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Getting Your Toddler To Bed Without A Fight

Anyone who thinks the art of conversation is dead ought to tell a child to go to bed.” ~Robert Gallagher

I need your help. I’ve suspected for some time that my 2½ year old girl is smarter than I. Now I’m quite certain of it. As many of you know, my wonderful wife suggested years ago I should read to and put my little girl to bed each night. The idea (and it’s a really good one that I strongly recommend to any other dads reading this) is by putting her to bed every night I’d have a little bit of extra quality time with her. It’s been great, but…

My baby girl in her crib

Bedtime was so much easier back then!

Here’s where I need your help:  in the past couple of months after finishing the last story book for the night she’s taken to asking (and eventually pleading in a way that to the neighbors must sound as though I’m pulling out her fingernails one by one) that I read her just “one… more… book… daddy… puhleez!” Which, if I give in and read another, is immediately followed by… you guessed it, more pleas for just one more book.

Last night when I finally got her into her crib she called me back and said, “Something scared me!” Okay, remember I told you she’s smarter than me. It did not occur to me immediately that she knew daddy couldn’t resist picking up his little 2½ year old girl if she was scared. After picking her up the thought popped into my head I was being played, and I asked, “Did you just say you were scared so I’d pick you up?”  “Yes,” came the surprisingly honest response.

Clearly I’m in need of expert guidance from someone whose navigated these treacherous waters before. I assume at least one key is I must stick to whatever I say, e.g. if I say “This is the last story”, then it must be the last story? What other suggestions do you have to help me smooth the transition from story-time to bed-time? Soon she’ll be in a toddler bed, and that scares me even more. At least now she can’t (or at least doesn’t) get out of bed.

Am I the only one who has had this problem? H-E-L-P!

p.s. I’d love to have you follow me:

                  

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  1. kristanlynn @ adelynSTONE

    HAHAHA! Adelyn does that too!!!! Her newest thing is “i gotta pee, i gotta pee” LOL.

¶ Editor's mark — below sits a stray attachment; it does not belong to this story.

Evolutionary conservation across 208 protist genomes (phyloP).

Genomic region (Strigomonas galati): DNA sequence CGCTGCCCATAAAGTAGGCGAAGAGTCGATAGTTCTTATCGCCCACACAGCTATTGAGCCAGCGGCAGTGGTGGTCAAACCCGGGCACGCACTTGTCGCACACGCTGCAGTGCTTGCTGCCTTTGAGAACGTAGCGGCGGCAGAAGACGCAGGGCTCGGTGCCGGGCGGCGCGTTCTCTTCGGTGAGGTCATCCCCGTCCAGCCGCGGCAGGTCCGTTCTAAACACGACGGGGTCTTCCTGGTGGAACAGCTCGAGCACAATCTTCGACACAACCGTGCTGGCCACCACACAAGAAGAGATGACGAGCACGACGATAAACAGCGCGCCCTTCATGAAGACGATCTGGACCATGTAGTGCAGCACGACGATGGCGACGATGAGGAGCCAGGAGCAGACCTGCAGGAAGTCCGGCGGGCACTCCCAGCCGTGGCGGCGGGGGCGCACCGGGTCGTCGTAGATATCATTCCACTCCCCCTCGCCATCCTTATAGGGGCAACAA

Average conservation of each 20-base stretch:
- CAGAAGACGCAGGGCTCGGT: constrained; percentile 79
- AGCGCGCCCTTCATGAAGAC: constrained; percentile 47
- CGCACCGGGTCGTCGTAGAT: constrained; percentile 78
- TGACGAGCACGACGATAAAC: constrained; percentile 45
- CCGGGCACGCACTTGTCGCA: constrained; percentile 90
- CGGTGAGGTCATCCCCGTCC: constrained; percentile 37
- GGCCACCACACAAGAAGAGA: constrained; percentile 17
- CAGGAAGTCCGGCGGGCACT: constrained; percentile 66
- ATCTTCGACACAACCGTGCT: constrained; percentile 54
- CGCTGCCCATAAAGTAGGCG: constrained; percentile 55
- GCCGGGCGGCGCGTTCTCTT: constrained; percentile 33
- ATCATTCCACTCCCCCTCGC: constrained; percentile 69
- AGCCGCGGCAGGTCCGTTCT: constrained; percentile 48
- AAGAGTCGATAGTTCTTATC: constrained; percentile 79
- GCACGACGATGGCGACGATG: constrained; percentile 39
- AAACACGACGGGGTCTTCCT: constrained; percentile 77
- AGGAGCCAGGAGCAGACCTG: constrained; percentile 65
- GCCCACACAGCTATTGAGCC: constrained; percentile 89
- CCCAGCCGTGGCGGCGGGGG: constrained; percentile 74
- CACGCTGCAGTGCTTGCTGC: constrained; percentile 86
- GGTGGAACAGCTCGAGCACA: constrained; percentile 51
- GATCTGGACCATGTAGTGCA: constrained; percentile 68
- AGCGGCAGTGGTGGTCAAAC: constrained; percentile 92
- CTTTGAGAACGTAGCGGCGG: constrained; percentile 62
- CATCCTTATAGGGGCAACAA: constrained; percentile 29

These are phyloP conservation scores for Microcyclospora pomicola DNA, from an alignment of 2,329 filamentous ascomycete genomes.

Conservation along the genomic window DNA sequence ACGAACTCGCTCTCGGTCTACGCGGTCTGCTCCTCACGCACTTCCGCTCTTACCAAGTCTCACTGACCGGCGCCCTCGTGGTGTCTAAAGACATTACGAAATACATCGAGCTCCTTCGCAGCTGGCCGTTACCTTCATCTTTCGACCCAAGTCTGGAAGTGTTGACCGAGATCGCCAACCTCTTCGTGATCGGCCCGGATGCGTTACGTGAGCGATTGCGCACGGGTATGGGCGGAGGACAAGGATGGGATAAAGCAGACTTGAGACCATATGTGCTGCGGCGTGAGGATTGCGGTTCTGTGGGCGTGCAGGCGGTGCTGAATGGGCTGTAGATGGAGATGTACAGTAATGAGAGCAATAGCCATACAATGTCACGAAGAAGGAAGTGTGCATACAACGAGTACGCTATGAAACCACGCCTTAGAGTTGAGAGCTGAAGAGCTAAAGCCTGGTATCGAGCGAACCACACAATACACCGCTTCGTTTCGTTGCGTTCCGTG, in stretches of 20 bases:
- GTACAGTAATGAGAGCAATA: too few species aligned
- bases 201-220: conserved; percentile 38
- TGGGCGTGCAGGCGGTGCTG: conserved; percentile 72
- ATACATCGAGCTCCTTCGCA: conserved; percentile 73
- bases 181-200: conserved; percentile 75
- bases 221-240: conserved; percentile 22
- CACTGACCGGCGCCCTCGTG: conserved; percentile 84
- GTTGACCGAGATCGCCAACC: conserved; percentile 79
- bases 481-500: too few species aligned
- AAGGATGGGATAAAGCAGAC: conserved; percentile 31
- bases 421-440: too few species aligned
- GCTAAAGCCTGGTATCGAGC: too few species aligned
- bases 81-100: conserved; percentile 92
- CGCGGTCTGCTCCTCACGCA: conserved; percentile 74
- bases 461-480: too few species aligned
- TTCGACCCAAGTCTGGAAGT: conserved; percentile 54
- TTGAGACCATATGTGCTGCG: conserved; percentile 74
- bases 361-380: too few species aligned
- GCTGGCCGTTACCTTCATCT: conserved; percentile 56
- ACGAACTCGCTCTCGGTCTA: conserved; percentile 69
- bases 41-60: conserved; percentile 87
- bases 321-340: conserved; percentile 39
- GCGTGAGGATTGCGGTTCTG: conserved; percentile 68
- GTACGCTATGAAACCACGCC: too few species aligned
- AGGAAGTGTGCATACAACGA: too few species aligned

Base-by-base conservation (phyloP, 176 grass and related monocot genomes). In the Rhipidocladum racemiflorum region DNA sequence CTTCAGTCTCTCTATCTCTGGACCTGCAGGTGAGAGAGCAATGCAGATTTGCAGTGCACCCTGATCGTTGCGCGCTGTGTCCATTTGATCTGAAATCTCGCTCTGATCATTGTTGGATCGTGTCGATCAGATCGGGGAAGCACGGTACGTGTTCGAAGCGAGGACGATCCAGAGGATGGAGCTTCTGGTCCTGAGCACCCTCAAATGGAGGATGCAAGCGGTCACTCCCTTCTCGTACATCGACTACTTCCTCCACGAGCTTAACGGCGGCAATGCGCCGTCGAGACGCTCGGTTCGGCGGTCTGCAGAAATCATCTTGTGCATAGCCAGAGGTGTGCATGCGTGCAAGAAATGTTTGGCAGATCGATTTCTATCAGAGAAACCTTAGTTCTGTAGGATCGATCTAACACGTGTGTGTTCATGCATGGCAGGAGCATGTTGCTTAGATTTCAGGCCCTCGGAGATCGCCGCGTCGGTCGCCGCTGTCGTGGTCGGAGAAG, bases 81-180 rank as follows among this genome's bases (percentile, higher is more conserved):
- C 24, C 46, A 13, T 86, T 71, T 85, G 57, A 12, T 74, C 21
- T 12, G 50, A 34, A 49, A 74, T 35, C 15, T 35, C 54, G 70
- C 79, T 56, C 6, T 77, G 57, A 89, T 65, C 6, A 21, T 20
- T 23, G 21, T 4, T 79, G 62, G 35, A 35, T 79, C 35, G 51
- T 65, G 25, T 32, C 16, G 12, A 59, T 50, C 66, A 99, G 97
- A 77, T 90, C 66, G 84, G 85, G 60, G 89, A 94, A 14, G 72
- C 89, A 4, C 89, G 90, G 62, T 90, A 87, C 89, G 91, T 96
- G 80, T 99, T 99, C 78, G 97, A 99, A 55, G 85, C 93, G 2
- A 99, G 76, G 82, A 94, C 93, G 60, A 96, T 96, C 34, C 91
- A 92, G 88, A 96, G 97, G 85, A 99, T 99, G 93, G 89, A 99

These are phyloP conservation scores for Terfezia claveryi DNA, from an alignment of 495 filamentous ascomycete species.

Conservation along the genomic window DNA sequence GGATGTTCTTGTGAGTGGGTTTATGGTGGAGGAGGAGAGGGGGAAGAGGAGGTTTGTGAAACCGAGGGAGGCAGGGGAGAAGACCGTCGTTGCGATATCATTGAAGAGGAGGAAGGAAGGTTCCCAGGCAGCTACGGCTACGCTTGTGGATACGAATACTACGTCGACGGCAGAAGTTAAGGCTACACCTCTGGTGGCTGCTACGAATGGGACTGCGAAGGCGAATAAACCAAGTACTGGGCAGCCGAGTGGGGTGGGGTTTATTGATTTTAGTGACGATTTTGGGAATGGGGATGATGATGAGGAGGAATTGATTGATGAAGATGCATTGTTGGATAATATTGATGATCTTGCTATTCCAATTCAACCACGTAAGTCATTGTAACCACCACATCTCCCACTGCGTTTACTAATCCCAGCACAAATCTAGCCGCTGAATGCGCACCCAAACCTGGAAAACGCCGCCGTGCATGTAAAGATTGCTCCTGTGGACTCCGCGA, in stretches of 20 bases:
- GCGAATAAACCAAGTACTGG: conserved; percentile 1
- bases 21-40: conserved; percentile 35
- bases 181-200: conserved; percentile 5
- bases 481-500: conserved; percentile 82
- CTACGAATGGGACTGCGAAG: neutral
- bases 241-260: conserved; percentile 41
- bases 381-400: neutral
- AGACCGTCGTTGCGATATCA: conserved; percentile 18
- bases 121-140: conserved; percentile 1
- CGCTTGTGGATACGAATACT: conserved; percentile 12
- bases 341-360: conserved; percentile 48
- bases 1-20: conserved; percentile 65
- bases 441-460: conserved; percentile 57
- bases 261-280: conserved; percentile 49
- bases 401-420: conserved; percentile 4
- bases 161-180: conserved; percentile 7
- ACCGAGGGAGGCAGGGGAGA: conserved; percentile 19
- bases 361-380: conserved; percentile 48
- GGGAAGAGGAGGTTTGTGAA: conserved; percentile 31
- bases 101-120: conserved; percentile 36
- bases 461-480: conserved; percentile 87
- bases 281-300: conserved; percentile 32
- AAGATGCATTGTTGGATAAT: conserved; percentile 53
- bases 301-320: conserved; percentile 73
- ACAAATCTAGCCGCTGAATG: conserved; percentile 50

we deal with that story time issue every night… so i automatically know that when i read the last book, i hear “won moe time mommy, puhweese” and i say “ok, only one more time”.

    the first few times we played this game.. she said it again… but i followed thru with only re reading that last one once… she got the point after two nights. =)

    they are at the age where they are constantly testing your limits… slip up once.. and you’re in for it 😉

    1. Michael Schmid

      I know… and I have slipped up at first not realizing the precedent I was setting. Now I’m trying to regain lost ground. Oh, and I got the “i gotta pee, i gotta pee” one, too, Kristanlynn.

  2. Kadie

    Oh my! She sure has you wrapped around her finger! Haha. Yes, the last story must be the last story. With my son, once you’re in bed, you cannot get out. Period. I realize that it’s different for every parent, but this is the way I started out. Haha. Everyone has to make their own plan for bedtime though! I’m just kinda strict…

    1. Michael Schmid

      LOL… she definitely has me wrapped around her finger. You’re right, Kadie. I’m a bit of a softie when it comes to my little girl, but I’m trying to learn. I understand it will be better for her if I do? Thanks so much for your input. I need all the help I can get with my wee one. :)

  3. Jeff Wise

    Oh yes, I have a 2 1/2 year old girl too. I know exactly what you’re talking about. My wife and I both go in the room with her at bedtime and we talk a little, read a little and sometimes tell stories or sing songs. (my wife sings…not me)

    After that, it’s our rule that she stays in bed and we’ve been blessed so far as to not get a bunch of those, “but daddy!)

    What we are struggling with right now is that she wakes up soooo early and it’s hard to have her stay in her bed or room. It could be 5:30 in the morning and she’s coming in to mommy and daddy’s bedroom.

    We’ll make it through though.

    1. Michael Schmid